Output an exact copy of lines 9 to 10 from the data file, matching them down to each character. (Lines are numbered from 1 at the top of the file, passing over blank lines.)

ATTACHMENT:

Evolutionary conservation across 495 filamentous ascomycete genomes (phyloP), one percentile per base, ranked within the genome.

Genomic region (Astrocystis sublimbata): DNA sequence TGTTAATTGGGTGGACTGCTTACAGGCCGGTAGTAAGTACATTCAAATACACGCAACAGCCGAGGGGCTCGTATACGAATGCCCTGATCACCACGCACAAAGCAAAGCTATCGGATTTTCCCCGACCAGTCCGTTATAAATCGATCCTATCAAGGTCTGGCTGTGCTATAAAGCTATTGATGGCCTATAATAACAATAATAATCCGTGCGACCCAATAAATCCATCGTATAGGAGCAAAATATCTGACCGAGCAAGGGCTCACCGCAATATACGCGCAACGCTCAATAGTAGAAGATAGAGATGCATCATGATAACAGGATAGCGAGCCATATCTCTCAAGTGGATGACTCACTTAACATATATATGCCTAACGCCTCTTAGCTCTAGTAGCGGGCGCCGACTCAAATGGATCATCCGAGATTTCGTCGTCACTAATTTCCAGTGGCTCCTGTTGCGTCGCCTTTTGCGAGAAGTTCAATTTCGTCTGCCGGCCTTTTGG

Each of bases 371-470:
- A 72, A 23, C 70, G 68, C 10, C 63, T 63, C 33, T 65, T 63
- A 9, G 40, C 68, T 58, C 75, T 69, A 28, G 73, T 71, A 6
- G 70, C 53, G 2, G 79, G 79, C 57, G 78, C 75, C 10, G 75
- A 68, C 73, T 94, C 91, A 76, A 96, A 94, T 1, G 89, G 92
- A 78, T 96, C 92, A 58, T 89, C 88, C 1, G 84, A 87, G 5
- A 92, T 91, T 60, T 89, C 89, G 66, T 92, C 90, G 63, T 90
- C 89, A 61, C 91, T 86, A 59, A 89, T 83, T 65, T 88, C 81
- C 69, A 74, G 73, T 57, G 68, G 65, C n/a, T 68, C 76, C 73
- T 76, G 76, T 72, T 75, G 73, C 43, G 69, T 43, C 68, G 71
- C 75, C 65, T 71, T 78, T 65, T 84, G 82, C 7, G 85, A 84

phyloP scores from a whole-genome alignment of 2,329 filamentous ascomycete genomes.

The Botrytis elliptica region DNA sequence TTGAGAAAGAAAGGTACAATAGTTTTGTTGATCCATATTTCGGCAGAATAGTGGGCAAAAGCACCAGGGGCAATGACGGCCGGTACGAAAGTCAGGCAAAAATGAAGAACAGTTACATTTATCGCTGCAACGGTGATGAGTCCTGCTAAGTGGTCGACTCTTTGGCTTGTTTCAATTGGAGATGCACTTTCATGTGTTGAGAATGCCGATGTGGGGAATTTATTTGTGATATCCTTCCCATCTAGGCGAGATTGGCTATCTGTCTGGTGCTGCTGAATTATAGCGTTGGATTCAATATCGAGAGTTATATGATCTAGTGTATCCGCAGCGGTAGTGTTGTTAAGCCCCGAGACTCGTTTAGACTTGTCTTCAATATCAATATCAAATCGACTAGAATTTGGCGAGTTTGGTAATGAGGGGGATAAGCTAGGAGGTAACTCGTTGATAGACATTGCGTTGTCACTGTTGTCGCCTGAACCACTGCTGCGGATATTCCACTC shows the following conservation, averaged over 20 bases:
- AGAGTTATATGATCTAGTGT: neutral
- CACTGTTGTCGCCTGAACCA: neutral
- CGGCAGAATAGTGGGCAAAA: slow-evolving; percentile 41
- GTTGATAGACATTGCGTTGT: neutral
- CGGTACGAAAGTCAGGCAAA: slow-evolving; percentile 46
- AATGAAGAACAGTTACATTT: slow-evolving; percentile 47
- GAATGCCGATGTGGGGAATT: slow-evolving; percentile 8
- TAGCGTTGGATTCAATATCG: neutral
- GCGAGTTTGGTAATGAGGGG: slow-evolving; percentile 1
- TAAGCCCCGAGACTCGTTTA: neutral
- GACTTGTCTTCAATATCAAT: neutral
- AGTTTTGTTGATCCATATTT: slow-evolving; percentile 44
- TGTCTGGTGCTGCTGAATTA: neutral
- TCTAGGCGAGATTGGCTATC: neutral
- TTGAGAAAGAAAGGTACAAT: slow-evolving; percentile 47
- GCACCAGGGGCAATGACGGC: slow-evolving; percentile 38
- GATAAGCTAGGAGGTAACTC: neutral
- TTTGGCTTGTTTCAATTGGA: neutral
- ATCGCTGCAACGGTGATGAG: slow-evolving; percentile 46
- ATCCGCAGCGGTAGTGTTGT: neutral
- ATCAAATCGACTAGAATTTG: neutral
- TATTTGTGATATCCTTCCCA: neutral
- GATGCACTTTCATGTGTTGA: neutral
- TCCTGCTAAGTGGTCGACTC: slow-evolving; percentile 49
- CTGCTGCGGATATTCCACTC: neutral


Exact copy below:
- A 92, T 91, T 60, T 89, C 89, G 66, T 92, C 90, G 63, T 90
- C 89, A 61, C 91, T 86, A 59, A 89, T 83, T 65, T 88, C 81